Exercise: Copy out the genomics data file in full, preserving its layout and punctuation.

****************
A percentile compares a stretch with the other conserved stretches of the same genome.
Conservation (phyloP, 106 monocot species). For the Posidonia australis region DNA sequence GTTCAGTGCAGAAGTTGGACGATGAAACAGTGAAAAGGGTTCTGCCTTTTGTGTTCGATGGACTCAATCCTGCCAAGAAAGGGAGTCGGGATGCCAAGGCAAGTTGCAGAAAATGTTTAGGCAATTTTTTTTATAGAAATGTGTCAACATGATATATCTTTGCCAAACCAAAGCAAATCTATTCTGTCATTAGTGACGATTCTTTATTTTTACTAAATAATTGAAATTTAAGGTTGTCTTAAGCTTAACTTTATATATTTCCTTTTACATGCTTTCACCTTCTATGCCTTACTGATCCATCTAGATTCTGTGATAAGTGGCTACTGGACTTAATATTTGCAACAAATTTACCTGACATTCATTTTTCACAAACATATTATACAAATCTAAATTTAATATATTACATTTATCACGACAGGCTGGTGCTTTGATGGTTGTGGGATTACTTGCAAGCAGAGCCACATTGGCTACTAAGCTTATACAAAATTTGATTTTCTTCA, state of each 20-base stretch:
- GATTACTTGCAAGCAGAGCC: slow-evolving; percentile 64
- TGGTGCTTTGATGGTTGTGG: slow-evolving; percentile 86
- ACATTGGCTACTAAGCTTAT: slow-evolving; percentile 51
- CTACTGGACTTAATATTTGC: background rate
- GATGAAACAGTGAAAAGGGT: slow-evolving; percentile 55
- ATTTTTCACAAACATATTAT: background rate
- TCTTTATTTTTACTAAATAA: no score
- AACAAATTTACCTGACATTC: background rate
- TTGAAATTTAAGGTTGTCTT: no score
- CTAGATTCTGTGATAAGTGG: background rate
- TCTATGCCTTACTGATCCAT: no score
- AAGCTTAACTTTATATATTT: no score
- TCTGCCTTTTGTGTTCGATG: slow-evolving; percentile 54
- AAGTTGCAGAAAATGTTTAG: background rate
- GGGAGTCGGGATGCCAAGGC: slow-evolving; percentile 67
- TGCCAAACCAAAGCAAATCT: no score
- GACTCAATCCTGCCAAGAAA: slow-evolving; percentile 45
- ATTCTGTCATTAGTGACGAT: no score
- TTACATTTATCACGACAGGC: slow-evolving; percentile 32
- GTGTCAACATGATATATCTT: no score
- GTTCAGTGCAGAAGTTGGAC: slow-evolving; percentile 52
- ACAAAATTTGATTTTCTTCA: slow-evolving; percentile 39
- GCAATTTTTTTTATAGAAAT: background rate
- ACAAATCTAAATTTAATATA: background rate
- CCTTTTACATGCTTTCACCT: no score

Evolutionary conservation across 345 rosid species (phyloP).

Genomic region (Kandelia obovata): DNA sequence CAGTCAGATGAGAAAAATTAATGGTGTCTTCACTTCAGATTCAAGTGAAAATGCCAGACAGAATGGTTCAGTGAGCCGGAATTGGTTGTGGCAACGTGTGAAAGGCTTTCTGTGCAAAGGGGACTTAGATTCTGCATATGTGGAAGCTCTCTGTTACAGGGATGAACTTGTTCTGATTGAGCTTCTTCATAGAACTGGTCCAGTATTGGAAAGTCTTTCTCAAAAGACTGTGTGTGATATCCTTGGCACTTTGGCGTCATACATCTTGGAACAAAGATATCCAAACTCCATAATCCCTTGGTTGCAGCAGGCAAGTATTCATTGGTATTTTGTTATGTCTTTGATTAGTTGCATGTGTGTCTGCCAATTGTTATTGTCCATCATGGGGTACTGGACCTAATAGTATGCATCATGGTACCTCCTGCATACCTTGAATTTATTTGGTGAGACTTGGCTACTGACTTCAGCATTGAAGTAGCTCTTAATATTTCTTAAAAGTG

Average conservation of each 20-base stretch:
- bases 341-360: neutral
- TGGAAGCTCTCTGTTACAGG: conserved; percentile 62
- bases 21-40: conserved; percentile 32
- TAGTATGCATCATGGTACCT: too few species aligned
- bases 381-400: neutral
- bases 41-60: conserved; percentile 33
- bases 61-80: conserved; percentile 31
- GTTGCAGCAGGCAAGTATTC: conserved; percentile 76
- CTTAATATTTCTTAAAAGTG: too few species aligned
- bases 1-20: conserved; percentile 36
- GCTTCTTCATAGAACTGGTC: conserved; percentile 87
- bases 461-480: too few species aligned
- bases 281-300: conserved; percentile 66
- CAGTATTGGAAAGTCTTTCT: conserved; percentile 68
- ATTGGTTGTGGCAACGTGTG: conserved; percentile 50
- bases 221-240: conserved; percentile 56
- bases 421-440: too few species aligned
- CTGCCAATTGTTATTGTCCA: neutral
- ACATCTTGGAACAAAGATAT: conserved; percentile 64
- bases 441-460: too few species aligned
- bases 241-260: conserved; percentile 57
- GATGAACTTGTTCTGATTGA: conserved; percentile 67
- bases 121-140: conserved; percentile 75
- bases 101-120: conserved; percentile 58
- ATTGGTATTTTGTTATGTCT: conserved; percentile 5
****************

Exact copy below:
A percentile compares a stretch with the other conserved stretches of the same genome.
Conservation (phyloP, 106 monocot species). For the Posidonia australis region DNA sequence GTTCAGTGCAGAAGTTGGACGATGAAACAGTGAAAAGGGTTCTGCCTTTTGTGTTCGATGGACTCAATCCTGCCAAGAAAGGGAGTCGGGATGCCAAGGCAAGTTGCAGAAAATGTTTAGGCAATTTTTTTTATAGAAATGTGTCAACATGATATATCTTTGCCAAACCAAAGCAAATCTATTCTGTCATTAGTGACGATTCTTTATTTTTACTAAATAATTGAAATTTAAGGTTGTCTTAAGCTTAACTTTATATATTTCCTTTTACATGCTTTCACCTTCTATGCCTTACTGATCCATCTAGATTCTGTGATAAGTGGCTACTGGACTTAATATTTGCAACAAATTTACCTGACATTCATTTTTCACAAACATATTATACAAATCTAAATTTAATATATTACATTTATCACGACAGGCTGGTGCTTTGATGGTTGTGGGATTACTTGCAAGCAGAGCCACATTGGCTACTAAGCTTATACAAAATTTGATTTTCTTCA, state of each 20-base stretch:
- GATTACTTGCAAGCAGAGCC: slow-evolving; percentile 64
- TGGTGCTTTGATGGTTGTGG: slow-evolving; percentile 86
- ACATTGGCTACTAAGCTTAT: slow-evolving; percentile 51
- CTACTGGACTTAATATTTGC: background rate
- GATGAAACAGTGAAAAGGGT: slow-evolving; percentile 55
- ATTTTTCACAAACATATTAT: background rate
- TCTTTATTTTTACTAAATAA: no score
- AACAAATTTACCTGACATTC: background rate
- TTGAAATTTAAGGTTGTCTT: no score
- CTAGATTCTGTGATAAGTGG: background rate
- TCTATGCCTTACTGATCCAT: no score
- AAGCTTAACTTTATATATTT: no score
- TCTGCCTTTTGTGTTCGATG: slow-evolving; percentile 54
- AAGTTGCAGAAAATGTTTAG: background rate
- GGGAGTCGGGATGCCAAGGC: slow-evolving; percentile 67
- TGCCAAACCAAAGCAAATCT: no score
- GACTCAATCCTGCCAAGAAA: slow-evolving; percentile 45
- ATTCTGTCATTAGTGACGAT: no score
- TTACATTTATCACGACAGGC: slow-evolving; percentile 32
- GTGTCAACATGATATATCTT: no score
- GTTCAGTGCAGAAGTTGGAC: slow-evolving; percentile 52
- ACAAAATTTGATTTTCTTCA: slow-evolving; percentile 39
- GCAATTTTTTTTATAGAAAT: background rate
- ACAAATCTAAATTTAATATA: background rate
- CCTTTTACATGCTTTCACCT: no score

Evolutionary conservation across 345 rosid species (phyloP).

Genomic region (Kandelia obovata): DNA sequence CAGTCAGATGAGAAAAATTAATGGTGTCTTCACTTCAGATTCAAGTGAAAATGCCAGACAGAATGGTTCAGTGAGCCGGAATTGGTTGTGGCAACGTGTGAAAGGCTTTCTGTGCAAAGGGGACTTAGATTCTGCATATGTGGAAGCTCTCTGTTACAGGGATGAACTTGTTCTGATTGAGCTTCTTCATAGAACTGGTCCAGTATTGGAAAGTCTTTCTCAAAAGACTGTGTGTGATATCCTTGGCACTTTGGCGTCATACATCTTGGAACAAAGATATCCAAACTCCATAATCCCTTGGTTGCAGCAGGCAAGTATTCATTGGTATTTTGTTATGTCTTTGATTAGTTGCATGTGTGTCTGCCAATTGTTATTGTCCATCATGGGGTACTGGACCTAATAGTATGCATCATGGTACCTCCTGCATACCTTGAATTTATTTGGTGAGACTTGGCTACTGACTTCAGCATTGAAGTAGCTCTTAATATTTCTTAAAAGTG

Average conservation of each 20-base stretch:
- bases 341-360: neutral
- TGGAAGCTCTCTGTTACAGG: conserved; percentile 62
- bases 21-40: conserved; percentile 32
- TAGTATGCATCATGGTACCT: too few species aligned
- bases 381-400: neutral
- bases 41-60: conserved; percentile 33
- bases 61-80: conserved; percentile 31
- GTTGCAGCAGGCAAGTATTC: conserved; percentile 76
- CTTAATATTTCTTAAAAGTG: too few species aligned
- bases 1-20: conserved; percentile 36
- GCTTCTTCATAGAACTGGTC: conserved; percentile 87
- bases 461-480: too few species aligned
- bases 281-300: conserved; percentile 66
- CAGTATTGGAAAGTCTTTCT: conserved; percentile 68
- ATTGGTTGTGGCAACGTGTG: conserved; percentile 50
- bases 221-240: conserved; percentile 56
- bases 421-440: too few species aligned
- CTGCCAATTGTTATTGTCCA: neutral
- ACATCTTGGAACAAAGATAT: conserved; percentile 64
- bases 441-460: too few species aligned
- bases 241-260: conserved; percentile 57
- GATGAACTTGTTCTGATTGA: conserved; percentile 67
- bases 121-140: conserved; percentile 75
- bases 101-120: conserved; percentile 58
- ATTGGTATTTTGTTATGTCT: conserved; percentile 5